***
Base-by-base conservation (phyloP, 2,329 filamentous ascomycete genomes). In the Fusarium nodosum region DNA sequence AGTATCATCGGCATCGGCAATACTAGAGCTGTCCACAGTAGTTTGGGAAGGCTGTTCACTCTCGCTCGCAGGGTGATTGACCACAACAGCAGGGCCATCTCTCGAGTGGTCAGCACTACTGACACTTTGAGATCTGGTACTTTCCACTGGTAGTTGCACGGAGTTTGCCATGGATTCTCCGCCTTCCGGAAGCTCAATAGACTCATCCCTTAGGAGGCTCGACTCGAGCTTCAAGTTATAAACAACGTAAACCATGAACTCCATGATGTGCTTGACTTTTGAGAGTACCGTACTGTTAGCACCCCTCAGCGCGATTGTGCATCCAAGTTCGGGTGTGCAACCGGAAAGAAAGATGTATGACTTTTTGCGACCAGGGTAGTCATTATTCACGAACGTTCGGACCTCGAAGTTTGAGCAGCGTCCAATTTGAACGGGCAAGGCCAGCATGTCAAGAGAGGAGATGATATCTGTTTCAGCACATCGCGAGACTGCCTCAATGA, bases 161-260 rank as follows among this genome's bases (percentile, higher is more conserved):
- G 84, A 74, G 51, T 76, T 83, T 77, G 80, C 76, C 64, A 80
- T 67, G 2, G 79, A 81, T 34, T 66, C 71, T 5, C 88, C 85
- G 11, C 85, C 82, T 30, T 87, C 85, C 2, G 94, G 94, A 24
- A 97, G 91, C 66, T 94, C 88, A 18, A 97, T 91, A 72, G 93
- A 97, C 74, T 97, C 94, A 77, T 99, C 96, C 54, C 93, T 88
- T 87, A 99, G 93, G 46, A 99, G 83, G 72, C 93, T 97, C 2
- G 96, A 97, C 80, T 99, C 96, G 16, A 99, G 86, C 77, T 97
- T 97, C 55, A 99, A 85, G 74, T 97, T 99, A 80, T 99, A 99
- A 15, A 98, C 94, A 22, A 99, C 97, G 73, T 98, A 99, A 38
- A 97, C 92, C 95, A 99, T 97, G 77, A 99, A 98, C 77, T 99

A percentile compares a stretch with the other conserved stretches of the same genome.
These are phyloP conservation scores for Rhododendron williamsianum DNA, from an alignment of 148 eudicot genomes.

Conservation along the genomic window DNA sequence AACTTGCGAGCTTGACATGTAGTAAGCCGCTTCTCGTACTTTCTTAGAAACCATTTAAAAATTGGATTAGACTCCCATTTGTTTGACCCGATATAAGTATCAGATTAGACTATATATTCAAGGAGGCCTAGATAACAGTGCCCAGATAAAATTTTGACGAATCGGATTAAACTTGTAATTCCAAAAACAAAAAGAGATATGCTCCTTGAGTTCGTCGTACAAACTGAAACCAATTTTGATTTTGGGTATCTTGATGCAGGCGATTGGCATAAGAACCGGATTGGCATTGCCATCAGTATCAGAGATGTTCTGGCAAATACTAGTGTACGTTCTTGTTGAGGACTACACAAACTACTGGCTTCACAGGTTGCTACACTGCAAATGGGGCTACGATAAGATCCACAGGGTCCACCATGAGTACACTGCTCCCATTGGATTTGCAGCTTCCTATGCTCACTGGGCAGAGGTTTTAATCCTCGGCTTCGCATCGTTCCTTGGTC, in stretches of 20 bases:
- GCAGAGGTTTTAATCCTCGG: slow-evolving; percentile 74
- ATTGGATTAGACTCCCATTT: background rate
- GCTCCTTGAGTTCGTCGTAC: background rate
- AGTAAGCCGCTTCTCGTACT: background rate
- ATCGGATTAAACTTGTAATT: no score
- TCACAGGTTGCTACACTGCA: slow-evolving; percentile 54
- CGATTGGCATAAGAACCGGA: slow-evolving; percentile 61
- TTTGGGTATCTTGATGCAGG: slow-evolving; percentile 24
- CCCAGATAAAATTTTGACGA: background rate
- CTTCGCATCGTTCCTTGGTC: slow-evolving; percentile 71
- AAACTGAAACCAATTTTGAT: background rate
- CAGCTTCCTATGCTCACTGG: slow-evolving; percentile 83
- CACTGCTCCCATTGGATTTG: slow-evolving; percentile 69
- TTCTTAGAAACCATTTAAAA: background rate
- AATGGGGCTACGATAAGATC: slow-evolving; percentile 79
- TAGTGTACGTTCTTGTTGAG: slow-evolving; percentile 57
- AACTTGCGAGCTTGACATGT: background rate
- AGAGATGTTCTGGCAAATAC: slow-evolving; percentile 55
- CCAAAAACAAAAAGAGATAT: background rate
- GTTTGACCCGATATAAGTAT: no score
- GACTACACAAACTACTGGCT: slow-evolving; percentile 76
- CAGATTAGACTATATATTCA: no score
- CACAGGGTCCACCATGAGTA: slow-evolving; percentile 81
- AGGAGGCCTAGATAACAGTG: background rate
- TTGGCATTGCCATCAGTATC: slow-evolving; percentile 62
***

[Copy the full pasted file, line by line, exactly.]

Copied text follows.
Base-by-base conservation (phyloP, 2,329 filamentous ascomycete genomes). In the Fusarium nodosum region DNA sequence AGTATCATCGGCATCGGCAATACTAGAGCTGTCCACAGTAGTTTGGGAAGGCTGTTCACTCTCGCTCGCAGGGTGATTGACCACAACAGCAGGGCCATCTCTCGAGTGGTCAGCACTACTGACACTTTGAGATCTGGTACTTTCCACTGGTAGTTGCACGGAGTTTGCCATGGATTCTCCGCCTTCCGGAAGCTCAATAGACTCATCCCTTAGGAGGCTCGACTCGAGCTTCAAGTTATAAACAACGTAAACCATGAACTCCATGATGTGCTTGACTTTTGAGAGTACCGTACTGTTAGCACCCCTCAGCGCGATTGTGCATCCAAGTTCGGGTGTGCAACCGGAAAGAAAGATGTATGACTTTTTGCGACCAGGGTAGTCATTATTCACGAACGTTCGGACCTCGAAGTTTGAGCAGCGTCCAATTTGAACGGGCAAGGCCAGCATGTCAAGAGAGGAGATGATATCTGTTTCAGCACATCGCGAGACTGCCTCAATGA, bases 161-260 rank as follows among this genome's bases (percentile, higher is more conserved):
- G 84, A 74, G 51, T 76, T 83, T 77, G 80, C 76, C 64, A 80
- T 67, G 2, G 79, A 81, T 34, T 66, C 71, T 5, C 88, C 85
- G 11, C 85, C 82, T 30, T 87, C 85, C 2, G 94, G 94, A 24
- A 97, G 91, C 66, T 94, C 88, A 18, A 97, T 91, A 72, G 93
- A 97, C 74, T 97, C 94, A 77, T 99, C 96, C 54, C 93, T 88
- T 87, A 99, G 93, G 46, A 99, G 83, G 72, C 93, T 97, C 2
- G 96, A 97, C 80, T 99, C 96, G 16, A 99, G 86, C 77, T 97
- T 97, C 55, A 99, A 85, G 74, T 97, T 99, A 80, T 99, A 99
- A 15, A 98, C 94, A 22, A 99, C 97, G 73, T 98, A 99, A 38
- A 97, C 92, C 95, A 99, T 97, G 77, A 99, A 98, C 77, T 99

A percentile compares a stretch with the other conserved stretches of the same genome.
These are phyloP conservation scores for Rhododendron williamsianum DNA, from an alignment of 148 eudicot genomes.

Conservation along the genomic window DNA sequence AACTTGCGAGCTTGACATGTAGTAAGCCGCTTCTCGTACTTTCTTAGAAACCATTTAAAAATTGGATTAGACTCCCATTTGTTTGACCCGATATAAGTATCAGATTAGACTATATATTCAAGGAGGCCTAGATAACAGTGCCCAGATAAAATTTTGACGAATCGGATTAAACTTGTAATTCCAAAAACAAAAAGAGATATGCTCCTTGAGTTCGTCGTACAAACTGAAACCAATTTTGATTTTGGGTATCTTGATGCAGGCGATTGGCATAAGAACCGGATTGGCATTGCCATCAGTATCAGAGATGTTCTGGCAAATACTAGTGTACGTTCTTGTTGAGGACTACACAAACTACTGGCTTCACAGGTTGCTACACTGCAAATGGGGCTACGATAAGATCCACAGGGTCCACCATGAGTACACTGCTCCCATTGGATTTGCAGCTTCCTATGCTCACTGGGCAGAGGTTTTAATCCTCGGCTTCGCATCGTTCCTTGGTC, in stretches of 20 bases:
- GCAGAGGTTTTAATCCTCGG: slow-evolving; percentile 74
- ATTGGATTAGACTCCCATTT: background rate
- GCTCCTTGAGTTCGTCGTAC: background rate
- AGTAAGCCGCTTCTCGTACT: background rate
- ATCGGATTAAACTTGTAATT: no score
- TCACAGGTTGCTACACTGCA: slow-evolving; percentile 54
- CGATTGGCATAAGAACCGGA: slow-evolving; percentile 61
- TTTGGGTATCTTGATGCAGG: slow-evolving; percentile 24
- CCCAGATAAAATTTTGACGA: background rate
- CTTCGCATCGTTCCTTGGTC: slow-evolving; percentile 71
- AAACTGAAACCAATTTTGAT: background rate
- CAGCTTCCTATGCTCACTGG: slow-evolving; percentile 83
- CACTGCTCCCATTGGATTTG: slow-evolving; percentile 69
- TTCTTAGAAACCATTTAAAA: background rate
- AATGGGGCTACGATAAGATC: slow-evolving; percentile 79
- TAGTGTACGTTCTTGTTGAG: slow-evolving; percentile 57
- AACTTGCGAGCTTGACATGT: background rate
- AGAGATGTTCTGGCAAATAC: slow-evolving; percentile 55
- CCAAAAACAAAAAGAGATAT: background rate
- GTTTGACCCGATATAAGTAT: no score
- GACTACACAAACTACTGGCT: slow-evolving; percentile 76
- CAGATTAGACTATATATTCA: no score
- CACAGGGTCCACCATGAGTA: slow-evolving; percentile 81
- AGGAGGCCTAGATAACAGTG: background rate
- TTGGCATTGCCATCAGTATC: slow-evolving; percentile 62